Taylor said large owners had needs to fill production and earn cash which would see them weather out market downturns. But he said bigger challenges to the sector loom on the horizon with ambitions to encourage more local processing. "We may actually see a high proportion of the logs that are currently exported processed domestically, and then exported as a higher valued product."
Further coverage on this story can be found here
Source: RNZ, ODT
PINK UP is very personalThe current diagnosis rate means that most of us will have breast cancer touch our lives in some way in our lifetime – whether it’s family, friends, or colleagues. In Australia, one in seven women will be diagnosed with breast cancer.
It’s certainly touched AKD’s NSW State Manager, Matt Taylor’s life and family in a very personal way. He’s sharing his story about this with everyone for our October 2021 PINK UP campaign to help raise awareness and promote early detection. For Matt, it’s much more than just about the money target – it’s what the awareness can achieve in terms of education and early prevention and detection.
Here’s Matt’s personal experience with cancer in his family. “My Nan moved in with us when I was 12 years old for family support post breast cancer, a mastectomy and extensive Chemo. Mum had Breast Cancer and a Mastectomy in her late 50’s, my Pop died of Prostate Cancer and my Dad had Prostate Cancer”, Matt tells us.
Matt feels strongly about the benefits of early detection to help manage the severity and type of treatment program. “I get a Prostate check (and it’s just a blood test) every year and Breast Screening is a horrible test that no woman looks forward to, but I know my Nan and Mum spoke frequently of how they wished they’d caught the issue earlier”, says Matt.
Matt has also decided to make his story even more impactful and memorable this October by “going pink himself”. He has dyed his luscious beard pink – and after 4 months in lockdown in Sydney, that’s a big statement of support! All Matt is asking for in return is that you share his story to promote the importance of regularly checks and early detection.
“If a Pink Beard and my real-life story inspires or scares people into making a doctor’s appointment, I’d be happy!”, adds Matt. Please share Matt’s story and to make a donation this October for this important cause that touches so many of our lives, please click here.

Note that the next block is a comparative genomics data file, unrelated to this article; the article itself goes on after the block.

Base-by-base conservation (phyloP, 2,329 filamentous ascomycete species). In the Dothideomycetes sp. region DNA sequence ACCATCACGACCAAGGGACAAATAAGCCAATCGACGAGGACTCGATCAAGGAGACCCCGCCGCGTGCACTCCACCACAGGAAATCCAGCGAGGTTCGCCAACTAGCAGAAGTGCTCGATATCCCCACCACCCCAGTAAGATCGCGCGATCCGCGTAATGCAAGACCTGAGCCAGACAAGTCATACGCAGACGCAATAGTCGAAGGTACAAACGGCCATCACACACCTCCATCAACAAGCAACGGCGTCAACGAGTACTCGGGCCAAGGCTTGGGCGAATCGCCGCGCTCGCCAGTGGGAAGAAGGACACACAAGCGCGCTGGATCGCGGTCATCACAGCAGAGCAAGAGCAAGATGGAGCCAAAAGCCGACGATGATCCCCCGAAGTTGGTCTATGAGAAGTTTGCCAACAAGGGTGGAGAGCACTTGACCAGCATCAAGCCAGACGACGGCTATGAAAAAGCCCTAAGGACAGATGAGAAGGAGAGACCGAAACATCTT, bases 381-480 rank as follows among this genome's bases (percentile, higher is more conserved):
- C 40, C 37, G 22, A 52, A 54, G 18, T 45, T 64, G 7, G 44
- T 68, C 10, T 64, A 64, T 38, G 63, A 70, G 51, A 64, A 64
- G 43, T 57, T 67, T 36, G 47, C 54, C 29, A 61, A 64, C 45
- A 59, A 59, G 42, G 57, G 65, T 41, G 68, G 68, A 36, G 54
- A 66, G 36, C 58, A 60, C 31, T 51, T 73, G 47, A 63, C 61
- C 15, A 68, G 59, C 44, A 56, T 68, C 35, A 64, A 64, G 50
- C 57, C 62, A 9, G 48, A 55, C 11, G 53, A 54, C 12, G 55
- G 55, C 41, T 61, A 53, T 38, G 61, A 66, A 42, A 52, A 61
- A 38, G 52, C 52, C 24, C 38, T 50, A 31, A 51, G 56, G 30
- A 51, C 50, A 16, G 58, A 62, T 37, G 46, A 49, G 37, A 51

The story is timely as it is personal to many that work within our industry, their families and friends and to the communities in which we all work. It’s the last week of fundraising so look to get in behind this great cause. It’s also timely as it happens to be the week of the Beard Olympics being held in Bavaria!
Tairawhiti forest industry ‘toughest in the country’Forestry manager Ian Brown, with 40 years’ experience in the industry, has been appointed the new chair of the Eastland Wood Council. His appointment was ratified by the EWC members earlier this month after the council's annual meeting.
He replaces outgoing chair Daniel Williams who stepped down after three years in the role. Mr Brown, who operates Woodhill Consulting Ltd, has managed forests in three countries in a variety of senior roles with both large and small organisations.
He has a BSc forestry degree from Stellenbosch University, South Africa, and while in that country he worked in harvesting, transport, marketing, forest management and commercial forest development before deciding to emigrate to New Zealand in 1996.
In New Zealand he continued his career with senior roles in harvesting, transport, and supply chain management for Fletcher Challenge Forests, and later managed K&S Freighters' New Zealand operations for a number of years before moving to Sydney in 2009 to take up the softwood division general manager role with Forestry Corporation of NSW.
“Ian is a tremendous asset to EWC, because he brings with him many years of experience in leadership, with all aspects of production forestry and considerable knowledge of the supply chain,” said EWC chief executive Philip Hope. “Also, he has a personal commitment to kaitiakitanga of our whenua and the health and safety of our workforce.”
In late 2017 Mr Brown moved back to New Zealand, this time to take on the general manager role at Hikurangi Forest Farms, which later became Aratu Forests on the successful acquisition of the HFF assets by New Forests in mid-2019, when Ian was appointed as CEO.
He retired from full-time work in late 2020 to pursue aspects of forestry that he was personally interested in, through his company Woodhill Consulting Ltd. “Even though I have only been in Gisborne for four years, I have grown a very strong personal connection to the forest industry in Tairawhiti,” Mr Brown said.